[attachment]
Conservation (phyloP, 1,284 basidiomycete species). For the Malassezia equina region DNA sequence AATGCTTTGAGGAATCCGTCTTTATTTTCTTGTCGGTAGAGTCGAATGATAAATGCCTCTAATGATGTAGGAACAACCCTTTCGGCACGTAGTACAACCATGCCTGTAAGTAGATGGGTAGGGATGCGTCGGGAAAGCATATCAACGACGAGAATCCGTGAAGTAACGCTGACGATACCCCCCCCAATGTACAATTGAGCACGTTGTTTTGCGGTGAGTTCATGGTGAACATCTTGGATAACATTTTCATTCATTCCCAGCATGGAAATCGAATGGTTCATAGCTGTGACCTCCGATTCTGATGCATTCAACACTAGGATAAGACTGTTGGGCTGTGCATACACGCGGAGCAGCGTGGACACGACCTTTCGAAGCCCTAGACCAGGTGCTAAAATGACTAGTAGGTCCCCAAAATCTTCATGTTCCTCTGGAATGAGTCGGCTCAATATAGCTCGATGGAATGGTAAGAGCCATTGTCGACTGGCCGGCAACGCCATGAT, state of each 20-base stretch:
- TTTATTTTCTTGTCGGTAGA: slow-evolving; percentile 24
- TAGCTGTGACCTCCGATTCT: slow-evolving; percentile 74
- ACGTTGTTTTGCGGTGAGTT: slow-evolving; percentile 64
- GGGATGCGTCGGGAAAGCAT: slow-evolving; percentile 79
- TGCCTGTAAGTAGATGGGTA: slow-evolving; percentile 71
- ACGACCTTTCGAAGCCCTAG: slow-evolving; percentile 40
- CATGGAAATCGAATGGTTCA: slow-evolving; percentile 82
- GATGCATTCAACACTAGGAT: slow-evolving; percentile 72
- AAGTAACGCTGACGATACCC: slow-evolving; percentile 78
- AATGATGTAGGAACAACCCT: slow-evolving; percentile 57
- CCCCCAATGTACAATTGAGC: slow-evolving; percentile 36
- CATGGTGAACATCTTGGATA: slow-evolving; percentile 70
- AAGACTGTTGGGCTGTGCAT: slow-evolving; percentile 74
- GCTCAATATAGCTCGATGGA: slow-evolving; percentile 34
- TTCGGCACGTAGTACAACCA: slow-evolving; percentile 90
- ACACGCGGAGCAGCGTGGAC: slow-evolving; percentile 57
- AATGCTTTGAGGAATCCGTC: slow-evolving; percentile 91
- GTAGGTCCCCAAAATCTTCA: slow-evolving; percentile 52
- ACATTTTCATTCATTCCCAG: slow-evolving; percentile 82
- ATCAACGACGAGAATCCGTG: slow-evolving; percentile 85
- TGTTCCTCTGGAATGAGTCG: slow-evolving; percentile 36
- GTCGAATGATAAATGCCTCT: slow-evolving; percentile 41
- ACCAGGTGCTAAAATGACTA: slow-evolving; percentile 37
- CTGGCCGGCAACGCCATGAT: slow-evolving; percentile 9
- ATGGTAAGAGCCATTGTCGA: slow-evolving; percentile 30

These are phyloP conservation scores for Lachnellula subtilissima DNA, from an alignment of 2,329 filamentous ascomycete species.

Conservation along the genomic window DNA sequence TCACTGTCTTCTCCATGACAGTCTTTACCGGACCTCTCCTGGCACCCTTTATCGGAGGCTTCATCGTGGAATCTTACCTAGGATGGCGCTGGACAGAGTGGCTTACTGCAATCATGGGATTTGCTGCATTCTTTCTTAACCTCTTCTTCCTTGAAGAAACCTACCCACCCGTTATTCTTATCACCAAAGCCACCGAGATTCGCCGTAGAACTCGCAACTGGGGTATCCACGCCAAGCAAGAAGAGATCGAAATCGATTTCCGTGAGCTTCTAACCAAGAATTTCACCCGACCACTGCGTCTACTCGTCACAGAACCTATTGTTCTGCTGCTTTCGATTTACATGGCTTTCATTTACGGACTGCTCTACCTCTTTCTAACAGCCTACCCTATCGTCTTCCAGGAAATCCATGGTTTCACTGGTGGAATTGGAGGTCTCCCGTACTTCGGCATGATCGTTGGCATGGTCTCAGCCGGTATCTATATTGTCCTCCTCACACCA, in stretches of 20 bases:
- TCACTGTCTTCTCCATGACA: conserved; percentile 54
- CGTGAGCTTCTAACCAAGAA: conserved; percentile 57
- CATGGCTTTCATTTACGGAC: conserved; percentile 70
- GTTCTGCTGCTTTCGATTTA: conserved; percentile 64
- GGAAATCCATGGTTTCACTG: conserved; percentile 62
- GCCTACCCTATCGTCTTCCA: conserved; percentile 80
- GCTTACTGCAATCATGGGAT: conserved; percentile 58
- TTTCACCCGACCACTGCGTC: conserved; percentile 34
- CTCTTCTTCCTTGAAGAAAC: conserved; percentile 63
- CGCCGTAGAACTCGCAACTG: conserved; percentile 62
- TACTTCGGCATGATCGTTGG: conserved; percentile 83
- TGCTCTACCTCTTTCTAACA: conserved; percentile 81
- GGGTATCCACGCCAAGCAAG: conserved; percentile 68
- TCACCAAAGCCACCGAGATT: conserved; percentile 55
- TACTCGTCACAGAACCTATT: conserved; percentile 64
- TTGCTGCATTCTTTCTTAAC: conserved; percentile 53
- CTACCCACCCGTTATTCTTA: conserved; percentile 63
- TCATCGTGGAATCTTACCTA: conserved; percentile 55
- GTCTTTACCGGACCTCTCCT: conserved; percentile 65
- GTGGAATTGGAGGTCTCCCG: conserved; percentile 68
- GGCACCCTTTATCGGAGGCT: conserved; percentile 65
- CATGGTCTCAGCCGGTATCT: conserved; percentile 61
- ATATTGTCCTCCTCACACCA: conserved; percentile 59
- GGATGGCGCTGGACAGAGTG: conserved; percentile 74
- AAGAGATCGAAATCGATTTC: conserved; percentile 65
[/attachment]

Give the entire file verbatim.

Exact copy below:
Conservation (phyloP, 1,284 basidiomycete species). For the Malassezia equina region DNA sequence AATGCTTTGAGGAATCCGTCTTTATTTTCTTGTCGGTAGAGTCGAATGATAAATGCCTCTAATGATGTAGGAACAACCCTTTCGGCACGTAGTACAACCATGCCTGTAAGTAGATGGGTAGGGATGCGTCGGGAAAGCATATCAACGACGAGAATCCGTGAAGTAACGCTGACGATACCCCCCCCAATGTACAATTGAGCACGTTGTTTTGCGGTGAGTTCATGGTGAACATCTTGGATAACATTTTCATTCATTCCCAGCATGGAAATCGAATGGTTCATAGCTGTGACCTCCGATTCTGATGCATTCAACACTAGGATAAGACTGTTGGGCTGTGCATACACGCGGAGCAGCGTGGACACGACCTTTCGAAGCCCTAGACCAGGTGCTAAAATGACTAGTAGGTCCCCAAAATCTTCATGTTCCTCTGGAATGAGTCGGCTCAATATAGCTCGATGGAATGGTAAGAGCCATTGTCGACTGGCCGGCAACGCCATGAT, state of each 20-base stretch:
- TTTATTTTCTTGTCGGTAGA: slow-evolving; percentile 24
- TAGCTGTGACCTCCGATTCT: slow-evolving; percentile 74
- ACGTTGTTTTGCGGTGAGTT: slow-evolving; percentile 64
- GGGATGCGTCGGGAAAGCAT: slow-evolving; percentile 79
- TGCCTGTAAGTAGATGGGTA: slow-evolving; percentile 71
- ACGACCTTTCGAAGCCCTAG: slow-evolving; percentile 40
- CATGGAAATCGAATGGTTCA: slow-evolving; percentile 82
- GATGCATTCAACACTAGGAT: slow-evolving; percentile 72
- AAGTAACGCTGACGATACCC: slow-evolving; percentile 78
- AATGATGTAGGAACAACCCT: slow-evolving; percentile 57
- CCCCCAATGTACAATTGAGC: slow-evolving; percentile 36
- CATGGTGAACATCTTGGATA: slow-evolving; percentile 70
- AAGACTGTTGGGCTGTGCAT: slow-evolving; percentile 74
- GCTCAATATAGCTCGATGGA: slow-evolving; percentile 34
- TTCGGCACGTAGTACAACCA: slow-evolving; percentile 90
- ACACGCGGAGCAGCGTGGAC: slow-evolving; percentile 57
- AATGCTTTGAGGAATCCGTC: slow-evolving; percentile 91
- GTAGGTCCCCAAAATCTTCA: slow-evolving; percentile 52
- ACATTTTCATTCATTCCCAG: slow-evolving; percentile 82
- ATCAACGACGAGAATCCGTG: slow-evolving; percentile 85
- TGTTCCTCTGGAATGAGTCG: slow-evolving; percentile 36
- GTCGAATGATAAATGCCTCT: slow-evolving; percentile 41
- ACCAGGTGCTAAAATGACTA: slow-evolving; percentile 37
- CTGGCCGGCAACGCCATGAT: slow-evolving; percentile 9
- ATGGTAAGAGCCATTGTCGA: slow-evolving; percentile 30

These are phyloP conservation scores for Lachnellula subtilissima DNA, from an alignment of 2,329 filamentous ascomycete species.

Conservation along the genomic window DNA sequence TCACTGTCTTCTCCATGACAGTCTTTACCGGACCTCTCCTGGCACCCTTTATCGGAGGCTTCATCGTGGAATCTTACCTAGGATGGCGCTGGACAGAGTGGCTTACTGCAATCATGGGATTTGCTGCATTCTTTCTTAACCTCTTCTTCCTTGAAGAAACCTACCCACCCGTTATTCTTATCACCAAAGCCACCGAGATTCGCCGTAGAACTCGCAACTGGGGTATCCACGCCAAGCAAGAAGAGATCGAAATCGATTTCCGTGAGCTTCTAACCAAGAATTTCACCCGACCACTGCGTCTACTCGTCACAGAACCTATTGTTCTGCTGCTTTCGATTTACATGGCTTTCATTTACGGACTGCTCTACCTCTTTCTAACAGCCTACCCTATCGTCTTCCAGGAAATCCATGGTTTCACTGGTGGAATTGGAGGTCTCCCGTACTTCGGCATGATCGTTGGCATGGTCTCAGCCGGTATCTATATTGTCCTCCTCACACCA, in stretches of 20 bases:
- TCACTGTCTTCTCCATGACA: conserved; percentile 54
- CGTGAGCTTCTAACCAAGAA: conserved; percentile 57
- CATGGCTTTCATTTACGGAC: conserved; percentile 70
- GTTCTGCTGCTTTCGATTTA: conserved; percentile 64
- GGAAATCCATGGTTTCACTG: conserved; percentile 62
- GCCTACCCTATCGTCTTCCA: conserved; percentile 80
- GCTTACTGCAATCATGGGAT: conserved; percentile 58
- TTTCACCCGACCACTGCGTC: conserved; percentile 34
- CTCTTCTTCCTTGAAGAAAC: conserved; percentile 63
- CGCCGTAGAACTCGCAACTG: conserved; percentile 62
- TACTTCGGCATGATCGTTGG: conserved; percentile 83
- TGCTCTACCTCTTTCTAACA: conserved; percentile 81
- GGGTATCCACGCCAAGCAAG: conserved; percentile 68
- TCACCAAAGCCACCGAGATT: conserved; percentile 55
- TACTCGTCACAGAACCTATT: conserved; percentile 64
- TTGCTGCATTCTTTCTTAAC: conserved; percentile 53
- CTACCCACCCGTTATTCTTA: conserved; percentile 63
- TCATCGTGGAATCTTACCTA: conserved; percentile 55
- GTCTTTACCGGACCTCTCCT: conserved; percentile 65
- GTGGAATTGGAGGTCTCCCG: conserved; percentile 68
- GGCACCCTTTATCGGAGGCT: conserved; percentile 65
- CATGGTCTCAGCCGGTATCT: conserved; percentile 61
- ATATTGTCCTCCTCACACCA: conserved; percentile 59
- GGATGGCGCTGGACAGAGTG: conserved; percentile 74
- AAGAGATCGAAATCGATTTC: conserved; percentile 65